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Government attempts to balance Danish and non-Danish student numbers have led to bureaucracy, and human costs
A long trail of e-mails leading to nothing but frustration.
This is the harsh, frustrating, and not least costly, reality for Danish university administrators and their university partners abroad – and an uncounted number of student applicants, as administrators attempt to balance the numbers of incoming and outgoing exchange students.
The University Post has gained access to a set of e-mail correspondence between one department at the University of Copenhagen and one of its partner universities abroad, concerning two particular exchange students. The correspondence inadvertently reveals that the new government regulations that should balance incoming and outgoing exchange students (see fact box right) is burying Danish universities in paperwork, and frustrating partners and potential students abroad.
We have chosen to keep the country, department, and students anonymous, as one of the students mentioned in the e-mails managed to gain a place in Copenhagen.
The e-mails reveal that the university partner was first asked to select among two qualified student candidates, then had this candidate rejected by the University of Copenhagen, only to be re-selected again as the UCPH re-counted its Erasmus exchange numbers. The correspondence thread which we have seen, consists of six e-mails and one separate e-mail over the course of a month concerning the two students.
In one e-mail, the rejected applicant was forwarded an e-mail from the University of Copenhagen, where he was not even addressed by name: »Dear student, Our department is compelled to reach a balance between incoming and outgoing erasmus students. This year, we have received 53 applications for only 43 erasmus places. I have decided to give priority to partner universities that have received some of our students in the past 3 years. Your department is unfortunately not among them, and I am therefore not able to give you one erasmus place. I hope that you will be able to find a place elsewhere and I wish you good luck in your future studies,« the department wrote.
See a transcript of the e-mail correspondence here:
Documentation: Students, admitted, rejected, admitted
Although always polite to the admitted, rejected, and then re-admitted students, the University of Copenhagen side of the e-mails reveal a sense of desperation among administrators.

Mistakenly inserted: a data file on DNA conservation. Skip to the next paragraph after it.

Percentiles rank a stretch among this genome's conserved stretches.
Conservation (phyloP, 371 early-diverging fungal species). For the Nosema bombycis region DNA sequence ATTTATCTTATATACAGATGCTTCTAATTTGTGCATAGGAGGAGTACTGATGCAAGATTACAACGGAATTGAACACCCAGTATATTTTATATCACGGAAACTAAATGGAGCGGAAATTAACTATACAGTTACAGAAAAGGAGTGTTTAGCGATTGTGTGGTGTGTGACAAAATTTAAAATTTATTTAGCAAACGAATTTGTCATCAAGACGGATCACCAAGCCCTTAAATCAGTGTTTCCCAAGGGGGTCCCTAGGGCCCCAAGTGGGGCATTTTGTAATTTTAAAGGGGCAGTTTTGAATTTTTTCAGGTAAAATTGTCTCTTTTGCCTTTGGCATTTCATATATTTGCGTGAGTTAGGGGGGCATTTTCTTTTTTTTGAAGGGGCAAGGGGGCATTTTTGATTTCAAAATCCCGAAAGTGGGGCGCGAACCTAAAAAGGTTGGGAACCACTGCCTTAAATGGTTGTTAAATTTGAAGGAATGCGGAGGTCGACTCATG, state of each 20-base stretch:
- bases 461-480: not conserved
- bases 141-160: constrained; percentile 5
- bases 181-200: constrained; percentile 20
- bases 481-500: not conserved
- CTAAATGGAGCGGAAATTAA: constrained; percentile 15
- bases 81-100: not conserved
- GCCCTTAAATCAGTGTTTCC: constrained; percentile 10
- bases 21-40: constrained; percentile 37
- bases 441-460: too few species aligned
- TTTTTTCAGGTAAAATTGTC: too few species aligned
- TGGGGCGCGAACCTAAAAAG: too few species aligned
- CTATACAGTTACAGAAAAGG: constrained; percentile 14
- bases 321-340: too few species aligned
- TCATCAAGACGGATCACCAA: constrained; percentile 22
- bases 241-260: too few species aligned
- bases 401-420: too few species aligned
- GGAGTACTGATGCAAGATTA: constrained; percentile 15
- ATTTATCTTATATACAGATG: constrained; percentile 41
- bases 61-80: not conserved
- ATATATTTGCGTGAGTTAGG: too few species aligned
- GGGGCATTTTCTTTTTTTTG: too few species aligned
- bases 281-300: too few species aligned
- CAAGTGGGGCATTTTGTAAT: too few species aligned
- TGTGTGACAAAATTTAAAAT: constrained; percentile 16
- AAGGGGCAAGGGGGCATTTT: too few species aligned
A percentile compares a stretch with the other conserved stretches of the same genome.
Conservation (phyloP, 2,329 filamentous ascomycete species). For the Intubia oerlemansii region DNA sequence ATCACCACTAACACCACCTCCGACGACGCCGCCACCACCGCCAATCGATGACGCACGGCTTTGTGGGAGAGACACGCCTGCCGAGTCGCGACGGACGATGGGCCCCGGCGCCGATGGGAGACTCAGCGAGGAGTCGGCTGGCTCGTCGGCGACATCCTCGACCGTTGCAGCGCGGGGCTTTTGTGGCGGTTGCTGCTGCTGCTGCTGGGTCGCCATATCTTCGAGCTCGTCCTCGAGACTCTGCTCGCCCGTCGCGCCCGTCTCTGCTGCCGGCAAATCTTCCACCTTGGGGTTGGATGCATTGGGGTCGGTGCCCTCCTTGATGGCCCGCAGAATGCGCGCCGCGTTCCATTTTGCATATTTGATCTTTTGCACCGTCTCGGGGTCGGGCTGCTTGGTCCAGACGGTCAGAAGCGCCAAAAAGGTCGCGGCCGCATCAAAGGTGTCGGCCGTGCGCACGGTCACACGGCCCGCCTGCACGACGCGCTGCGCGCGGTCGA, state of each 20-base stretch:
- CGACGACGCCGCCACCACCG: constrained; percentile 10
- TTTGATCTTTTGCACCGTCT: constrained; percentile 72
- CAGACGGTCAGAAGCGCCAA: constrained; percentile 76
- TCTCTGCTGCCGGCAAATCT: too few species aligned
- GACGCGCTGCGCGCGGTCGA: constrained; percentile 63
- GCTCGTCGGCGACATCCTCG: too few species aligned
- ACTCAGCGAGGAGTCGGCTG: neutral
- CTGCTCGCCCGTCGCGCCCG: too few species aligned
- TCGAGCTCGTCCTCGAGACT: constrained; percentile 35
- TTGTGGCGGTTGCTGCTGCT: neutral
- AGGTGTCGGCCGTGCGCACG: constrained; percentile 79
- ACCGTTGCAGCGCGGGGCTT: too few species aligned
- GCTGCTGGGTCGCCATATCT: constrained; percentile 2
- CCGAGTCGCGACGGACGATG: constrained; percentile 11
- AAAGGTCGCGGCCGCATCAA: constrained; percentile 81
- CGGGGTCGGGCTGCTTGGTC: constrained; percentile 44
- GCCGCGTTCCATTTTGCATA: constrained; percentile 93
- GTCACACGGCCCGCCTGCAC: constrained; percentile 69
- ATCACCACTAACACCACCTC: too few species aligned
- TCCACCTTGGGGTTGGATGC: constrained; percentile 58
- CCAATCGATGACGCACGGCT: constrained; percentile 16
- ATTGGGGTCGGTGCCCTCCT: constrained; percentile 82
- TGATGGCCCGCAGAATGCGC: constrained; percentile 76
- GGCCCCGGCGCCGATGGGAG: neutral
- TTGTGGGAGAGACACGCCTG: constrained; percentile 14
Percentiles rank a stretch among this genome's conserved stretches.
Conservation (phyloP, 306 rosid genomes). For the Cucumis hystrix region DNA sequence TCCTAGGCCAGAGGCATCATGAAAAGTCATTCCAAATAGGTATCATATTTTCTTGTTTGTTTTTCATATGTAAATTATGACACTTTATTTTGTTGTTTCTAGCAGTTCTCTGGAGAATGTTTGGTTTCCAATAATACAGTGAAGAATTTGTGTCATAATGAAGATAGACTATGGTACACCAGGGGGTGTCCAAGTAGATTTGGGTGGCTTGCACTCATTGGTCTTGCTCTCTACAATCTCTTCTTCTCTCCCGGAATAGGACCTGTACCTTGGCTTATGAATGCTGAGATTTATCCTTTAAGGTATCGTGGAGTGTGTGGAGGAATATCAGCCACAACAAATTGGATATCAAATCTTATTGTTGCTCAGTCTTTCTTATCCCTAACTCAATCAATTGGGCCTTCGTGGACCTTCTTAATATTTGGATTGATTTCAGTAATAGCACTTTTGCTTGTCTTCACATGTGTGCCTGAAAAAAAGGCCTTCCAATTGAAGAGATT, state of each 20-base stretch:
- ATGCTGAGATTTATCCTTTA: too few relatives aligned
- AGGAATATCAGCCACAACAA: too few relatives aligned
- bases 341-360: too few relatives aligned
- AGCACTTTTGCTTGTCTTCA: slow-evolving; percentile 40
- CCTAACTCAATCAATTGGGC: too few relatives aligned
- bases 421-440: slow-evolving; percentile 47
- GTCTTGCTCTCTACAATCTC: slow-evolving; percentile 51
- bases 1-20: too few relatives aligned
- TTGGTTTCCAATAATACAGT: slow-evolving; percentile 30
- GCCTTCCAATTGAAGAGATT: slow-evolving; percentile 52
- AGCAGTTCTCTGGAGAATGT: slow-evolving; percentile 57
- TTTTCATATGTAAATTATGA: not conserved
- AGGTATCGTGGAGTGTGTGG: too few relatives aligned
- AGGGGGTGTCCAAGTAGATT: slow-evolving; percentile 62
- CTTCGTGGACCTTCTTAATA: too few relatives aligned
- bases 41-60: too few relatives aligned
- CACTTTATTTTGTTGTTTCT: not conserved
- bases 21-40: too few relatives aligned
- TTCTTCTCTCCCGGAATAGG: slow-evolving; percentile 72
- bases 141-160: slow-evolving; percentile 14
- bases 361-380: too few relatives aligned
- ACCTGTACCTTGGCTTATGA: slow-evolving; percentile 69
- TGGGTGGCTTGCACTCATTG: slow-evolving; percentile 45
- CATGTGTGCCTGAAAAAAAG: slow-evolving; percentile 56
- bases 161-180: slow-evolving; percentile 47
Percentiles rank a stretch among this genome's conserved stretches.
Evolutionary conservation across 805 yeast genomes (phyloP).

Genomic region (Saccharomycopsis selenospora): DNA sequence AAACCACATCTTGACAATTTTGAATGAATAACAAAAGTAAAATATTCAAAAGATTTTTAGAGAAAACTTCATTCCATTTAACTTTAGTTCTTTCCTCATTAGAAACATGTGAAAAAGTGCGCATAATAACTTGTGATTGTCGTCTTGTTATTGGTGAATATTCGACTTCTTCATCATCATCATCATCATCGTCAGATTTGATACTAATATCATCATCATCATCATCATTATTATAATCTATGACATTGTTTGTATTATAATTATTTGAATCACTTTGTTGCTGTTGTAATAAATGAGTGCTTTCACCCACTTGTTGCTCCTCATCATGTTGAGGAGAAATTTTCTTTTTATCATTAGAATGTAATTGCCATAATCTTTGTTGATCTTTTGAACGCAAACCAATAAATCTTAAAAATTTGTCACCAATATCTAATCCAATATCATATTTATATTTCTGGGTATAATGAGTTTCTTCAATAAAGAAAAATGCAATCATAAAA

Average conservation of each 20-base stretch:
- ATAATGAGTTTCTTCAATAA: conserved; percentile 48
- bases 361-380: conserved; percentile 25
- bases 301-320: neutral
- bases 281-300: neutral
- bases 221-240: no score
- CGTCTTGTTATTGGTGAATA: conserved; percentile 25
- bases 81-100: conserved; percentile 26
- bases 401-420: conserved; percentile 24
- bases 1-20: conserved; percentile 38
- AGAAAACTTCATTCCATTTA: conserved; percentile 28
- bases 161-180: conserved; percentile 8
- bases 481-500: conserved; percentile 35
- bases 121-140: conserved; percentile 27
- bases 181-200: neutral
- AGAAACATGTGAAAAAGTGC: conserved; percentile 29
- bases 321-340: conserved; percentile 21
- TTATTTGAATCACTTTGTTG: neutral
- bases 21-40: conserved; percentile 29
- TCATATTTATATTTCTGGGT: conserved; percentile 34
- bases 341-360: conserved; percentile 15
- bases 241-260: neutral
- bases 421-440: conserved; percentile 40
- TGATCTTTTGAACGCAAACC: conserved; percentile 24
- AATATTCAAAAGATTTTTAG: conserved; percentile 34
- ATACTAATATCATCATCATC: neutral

»I am truly sorry about this situation, but there is little I can do. Please note that given the trend of the past few years, the same problem can be expected next year (even though it is impossible to predict exactly),« said one of the e-mail rejections.
The University Post asked the head of the International Office John Edelsgaard Andersen, who is soon to have a new job as a department head in the Faculty of the Humanities, for his comments on the trails of correspondence with partner universities.
Have you made the minister of Science Morten aware of the man-hours associated with the exchange balancing regime?
»Perhaps not that part of it has not been raised, the resources, but of course the bureaucracy, and of course the damage to the brand of Copenhagen as a study destination, what it does to our relations and also what it does to demotivate the colleagues who are engaged in this as Erasmus co-ordinators,« he says.
While supporting the idea of a balance between incoming and outgoing students, John Edelsgaard Andersen believes that the too strict implementation of it is bad for students, bad for universities and ultimately bad for Denmark.
»My standpoint is: Yes, we may have paid too little attention to the balance, but here like you yourself call it in the University Post, it is indeed a ‘regime’«.
Since last year, the Ministry of Science has enforced an accurate match-up of incoming and outgoing student expenses to the Danish taxpayer, leading to a one-on-one incoming-for-outgoing-student tally at the subject, department, university and country level. But this is leading to excesses and bureaucracy.
In the United States and Canada any imbalances in exchanges are offset over a period of years, making things easier. But the University of Copenhagen and other Danish universities are forced to uphold a strict balance at any point in time.
»To go into the last detail of the economics of this, and what it is worth every year, is a horror«, John Edelsgaard Andersen says.
The International Office at the University of Copenhagen, which originally fought the new government regulations, has since accepted that it must work with individual departments to work towards this balance in the numbers at the country, university and department level.
»It is not something that we are happy about. But the balance is what the government has imposed upon us. Rector has decided that we will comply with this, and we have already done a lot,« he says.
The regulations have a bureaucratic, and not least a human cost. The yo-yo-ing back and forth, the admitting, rejecting and re-admitting of potential students, that the University Post documents here, is a consequence that John Edelsgaard Andersen is well aware of.
»Of course, some of these partner universities have sent more students to Copenhagen than they should have if it was a strict exchange,« he says.
But, »the Minister flies in a long-haul flight, I might fly in a helicopter, and the co-ordinators, the colleagues they are on the ground. If I say, you have to cut 100 heads, then the Dean will say to department heads you need to find 25 in your department. And then each co-ordinator will fight with his [international] partners, and what you are seeing is the end of the line«.
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